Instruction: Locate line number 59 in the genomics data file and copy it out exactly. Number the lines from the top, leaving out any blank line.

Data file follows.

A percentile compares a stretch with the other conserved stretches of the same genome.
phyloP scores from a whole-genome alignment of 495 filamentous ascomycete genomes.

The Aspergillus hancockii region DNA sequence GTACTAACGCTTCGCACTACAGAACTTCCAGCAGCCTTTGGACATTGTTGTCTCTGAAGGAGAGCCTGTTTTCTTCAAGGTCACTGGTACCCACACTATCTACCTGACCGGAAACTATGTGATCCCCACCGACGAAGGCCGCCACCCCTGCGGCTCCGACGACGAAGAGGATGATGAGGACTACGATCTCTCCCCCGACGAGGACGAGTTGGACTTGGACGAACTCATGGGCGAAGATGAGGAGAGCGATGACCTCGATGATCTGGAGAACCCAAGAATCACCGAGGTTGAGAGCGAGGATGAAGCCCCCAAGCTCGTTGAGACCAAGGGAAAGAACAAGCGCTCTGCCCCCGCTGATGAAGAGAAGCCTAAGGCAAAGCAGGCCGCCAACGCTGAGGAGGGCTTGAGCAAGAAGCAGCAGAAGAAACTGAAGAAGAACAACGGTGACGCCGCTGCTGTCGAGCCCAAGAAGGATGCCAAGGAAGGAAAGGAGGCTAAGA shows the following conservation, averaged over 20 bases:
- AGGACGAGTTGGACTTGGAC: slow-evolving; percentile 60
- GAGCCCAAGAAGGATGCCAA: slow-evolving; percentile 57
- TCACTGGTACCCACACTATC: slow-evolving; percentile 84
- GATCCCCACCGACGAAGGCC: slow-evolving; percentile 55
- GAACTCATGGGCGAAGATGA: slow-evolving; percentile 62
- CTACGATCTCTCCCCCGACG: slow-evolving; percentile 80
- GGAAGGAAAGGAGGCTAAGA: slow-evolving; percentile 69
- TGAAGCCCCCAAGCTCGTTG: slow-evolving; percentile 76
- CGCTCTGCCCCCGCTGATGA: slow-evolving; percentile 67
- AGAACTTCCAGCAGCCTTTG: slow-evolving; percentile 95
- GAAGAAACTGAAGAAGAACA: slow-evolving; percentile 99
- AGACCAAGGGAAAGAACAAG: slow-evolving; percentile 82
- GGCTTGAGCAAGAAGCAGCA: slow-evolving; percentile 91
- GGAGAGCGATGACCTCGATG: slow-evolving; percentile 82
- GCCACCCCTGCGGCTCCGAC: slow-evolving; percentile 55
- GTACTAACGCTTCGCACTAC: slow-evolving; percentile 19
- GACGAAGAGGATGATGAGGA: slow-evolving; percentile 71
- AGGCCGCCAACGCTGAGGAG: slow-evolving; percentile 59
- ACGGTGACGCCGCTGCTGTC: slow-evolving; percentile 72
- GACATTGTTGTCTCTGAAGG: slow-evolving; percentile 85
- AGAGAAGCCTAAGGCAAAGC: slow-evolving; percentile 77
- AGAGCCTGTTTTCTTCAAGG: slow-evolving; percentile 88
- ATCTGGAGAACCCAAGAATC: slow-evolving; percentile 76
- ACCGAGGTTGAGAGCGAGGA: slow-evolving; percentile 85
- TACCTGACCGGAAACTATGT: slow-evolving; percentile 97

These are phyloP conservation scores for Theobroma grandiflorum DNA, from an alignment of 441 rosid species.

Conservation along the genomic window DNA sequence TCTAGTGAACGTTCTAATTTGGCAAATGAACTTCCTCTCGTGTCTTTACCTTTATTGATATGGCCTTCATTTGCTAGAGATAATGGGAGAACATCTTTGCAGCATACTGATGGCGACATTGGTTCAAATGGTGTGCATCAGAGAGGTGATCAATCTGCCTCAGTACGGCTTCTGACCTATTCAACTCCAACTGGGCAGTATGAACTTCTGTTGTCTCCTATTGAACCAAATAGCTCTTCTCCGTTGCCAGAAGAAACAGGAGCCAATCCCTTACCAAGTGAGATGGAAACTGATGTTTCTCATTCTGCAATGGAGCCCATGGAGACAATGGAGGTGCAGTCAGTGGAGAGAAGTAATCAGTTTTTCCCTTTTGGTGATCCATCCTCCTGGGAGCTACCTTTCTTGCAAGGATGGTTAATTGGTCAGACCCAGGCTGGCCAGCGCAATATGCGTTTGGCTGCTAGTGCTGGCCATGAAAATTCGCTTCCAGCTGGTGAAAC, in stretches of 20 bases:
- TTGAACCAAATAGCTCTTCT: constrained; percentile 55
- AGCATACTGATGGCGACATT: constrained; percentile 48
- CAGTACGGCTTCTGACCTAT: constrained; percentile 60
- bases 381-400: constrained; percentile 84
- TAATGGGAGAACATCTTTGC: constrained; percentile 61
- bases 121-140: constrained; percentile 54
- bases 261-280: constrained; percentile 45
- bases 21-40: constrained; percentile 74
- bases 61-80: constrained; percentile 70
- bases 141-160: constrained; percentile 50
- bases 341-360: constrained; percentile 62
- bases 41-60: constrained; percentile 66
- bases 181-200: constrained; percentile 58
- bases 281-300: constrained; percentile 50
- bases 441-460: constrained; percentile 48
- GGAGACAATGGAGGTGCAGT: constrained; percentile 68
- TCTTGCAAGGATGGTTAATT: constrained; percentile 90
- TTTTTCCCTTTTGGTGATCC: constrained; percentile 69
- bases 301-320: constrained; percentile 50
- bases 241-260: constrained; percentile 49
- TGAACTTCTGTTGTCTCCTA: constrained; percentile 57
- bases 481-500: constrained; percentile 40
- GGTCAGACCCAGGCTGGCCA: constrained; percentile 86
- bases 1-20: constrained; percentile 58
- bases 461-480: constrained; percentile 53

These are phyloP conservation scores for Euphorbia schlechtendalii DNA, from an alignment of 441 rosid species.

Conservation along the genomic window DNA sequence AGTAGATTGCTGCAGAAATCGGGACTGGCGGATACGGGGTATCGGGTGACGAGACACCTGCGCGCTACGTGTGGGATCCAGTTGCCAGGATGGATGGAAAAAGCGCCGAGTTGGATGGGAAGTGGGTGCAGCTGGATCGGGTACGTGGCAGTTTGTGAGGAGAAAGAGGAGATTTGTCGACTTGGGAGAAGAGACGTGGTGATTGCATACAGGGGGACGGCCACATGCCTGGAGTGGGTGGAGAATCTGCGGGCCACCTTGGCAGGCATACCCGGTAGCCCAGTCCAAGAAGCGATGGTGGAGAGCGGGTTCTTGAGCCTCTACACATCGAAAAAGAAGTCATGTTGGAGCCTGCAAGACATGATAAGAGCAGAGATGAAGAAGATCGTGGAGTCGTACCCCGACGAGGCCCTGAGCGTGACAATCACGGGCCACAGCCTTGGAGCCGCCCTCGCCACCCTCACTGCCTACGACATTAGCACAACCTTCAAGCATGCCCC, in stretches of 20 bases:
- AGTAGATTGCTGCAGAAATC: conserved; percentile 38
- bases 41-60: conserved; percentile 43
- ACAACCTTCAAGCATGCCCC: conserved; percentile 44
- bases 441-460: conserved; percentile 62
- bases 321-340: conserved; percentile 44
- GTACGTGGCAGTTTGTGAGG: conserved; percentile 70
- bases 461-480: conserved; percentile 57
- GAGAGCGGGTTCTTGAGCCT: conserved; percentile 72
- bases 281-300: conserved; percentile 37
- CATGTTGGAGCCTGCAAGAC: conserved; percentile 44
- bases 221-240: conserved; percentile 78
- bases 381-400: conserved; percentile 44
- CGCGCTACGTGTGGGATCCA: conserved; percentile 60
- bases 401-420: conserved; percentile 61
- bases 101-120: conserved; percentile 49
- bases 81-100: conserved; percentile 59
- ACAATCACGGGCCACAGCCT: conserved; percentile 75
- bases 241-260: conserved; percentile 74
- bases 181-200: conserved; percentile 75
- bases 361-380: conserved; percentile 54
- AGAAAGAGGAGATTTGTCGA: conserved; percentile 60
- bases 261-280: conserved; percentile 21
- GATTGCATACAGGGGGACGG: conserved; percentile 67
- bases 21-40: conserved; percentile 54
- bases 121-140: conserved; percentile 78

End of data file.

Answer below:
- bases 41-60: conserved; percentile 43